Pediatricians need to be able to speak directly and frankly with teens and their parents about the potential harmful effects of marijuana and cannabis products, especially in light of new laws legalizing both recreational and medicinal use of marijuana products, according to a new AAP clinical report.
Counseling Parents and Teens about Marijuana Use in the Era of Legalization of Marijuana, from the AAP Committee on Substance Use and Prevention, addresses the specific content that pediatricians should be including in conversations about cannabis products. The report is available at http://bit.ly/2koWlKb and will be published in the March issue of Pediatrics.
The topic is especially relevant now that more states have passed laws to legalize both recreational use of marijuana for adults and medicinal marijuana for both children and adults. Currently, recreational marijuana use by adults is legal in seven states plus the District of Columbia, and 28 states have legalized some form of medicinal marijuana for a wide variety of conditions.
This means the subject of marijuana is much more likely to be part of the conversation between teens and their parents, and the pediatrician is likely to be seen as a source of accurate information about adverse effects as well as benefits of the many cannabis products now available. Pediatricians also are far more likely to encounter adolescents or parents who are using these products, either recreationally or for their therapeutic effects.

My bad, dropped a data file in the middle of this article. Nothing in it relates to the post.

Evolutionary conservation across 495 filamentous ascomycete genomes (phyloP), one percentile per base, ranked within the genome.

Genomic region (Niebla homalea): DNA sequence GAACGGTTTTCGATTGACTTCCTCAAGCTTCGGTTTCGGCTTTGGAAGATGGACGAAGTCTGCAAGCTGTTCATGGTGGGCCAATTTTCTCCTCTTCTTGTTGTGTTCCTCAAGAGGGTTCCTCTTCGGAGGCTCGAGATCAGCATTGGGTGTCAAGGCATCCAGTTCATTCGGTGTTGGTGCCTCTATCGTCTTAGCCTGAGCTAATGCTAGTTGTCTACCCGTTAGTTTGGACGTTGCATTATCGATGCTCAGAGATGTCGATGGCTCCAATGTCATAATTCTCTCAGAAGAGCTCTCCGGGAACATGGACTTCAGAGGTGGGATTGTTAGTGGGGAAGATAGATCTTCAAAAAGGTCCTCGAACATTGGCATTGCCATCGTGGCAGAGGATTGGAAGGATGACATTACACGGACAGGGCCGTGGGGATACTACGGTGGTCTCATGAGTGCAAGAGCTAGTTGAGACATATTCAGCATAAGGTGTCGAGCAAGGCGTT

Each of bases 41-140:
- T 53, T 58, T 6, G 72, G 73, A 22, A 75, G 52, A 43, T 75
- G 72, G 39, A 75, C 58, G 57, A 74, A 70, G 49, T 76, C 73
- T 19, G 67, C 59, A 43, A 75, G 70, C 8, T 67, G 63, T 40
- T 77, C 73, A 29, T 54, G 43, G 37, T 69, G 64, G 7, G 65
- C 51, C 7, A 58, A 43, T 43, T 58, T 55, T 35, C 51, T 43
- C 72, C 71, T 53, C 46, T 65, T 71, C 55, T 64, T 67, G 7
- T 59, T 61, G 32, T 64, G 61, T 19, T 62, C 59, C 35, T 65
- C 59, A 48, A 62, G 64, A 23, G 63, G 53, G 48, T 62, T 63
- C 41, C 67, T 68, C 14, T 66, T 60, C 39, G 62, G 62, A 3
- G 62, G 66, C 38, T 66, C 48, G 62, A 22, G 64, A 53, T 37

Following are answers to some questions pediatricians might have about cannabis products and counseling teens and their parents.
Q: Are we seeing an increase in marijuana use among teens now that more states have legalized recreational and/or medicinal marijuana?
A: Rates of use have remained static overall among adolescents 12-17 years, even in states with laws permitting recreational or medicinal marijuana use. Among 12th-graders, however, there has been an increase in rates of marijuana use, with 36% reporting use within the previous year. This is in direct contrast with reported use of other illicit substances, alcohol and tobacco, which have been declining significantly since the late 1990s. Teens also are reporting less concern about the “harmful” effects of smoking marijuana.
Q: What adverse effects of cannabis products should be mentioned when counseling teens?
A: Many studies have documented adverse effects, including short-term impairment of memory, attention, concentration and problem-solving skills, as well as motor control, coordination and reaction time. Development of mental health disorders such as depression and psychosis also have been reported. New studies evaluating abnormalities in brain regions involved in memory and executive functioning in teens using marijuana regularly and/or heavily raise concerns about long-term and lasting effects on brain maturation and functioning.
Teens also need to know marijuana smoke is toxic, similar to secondhand tobacco smoke, and use of vaporizers or hookahs does not eliminate the toxic chemicals in marijuana smoke.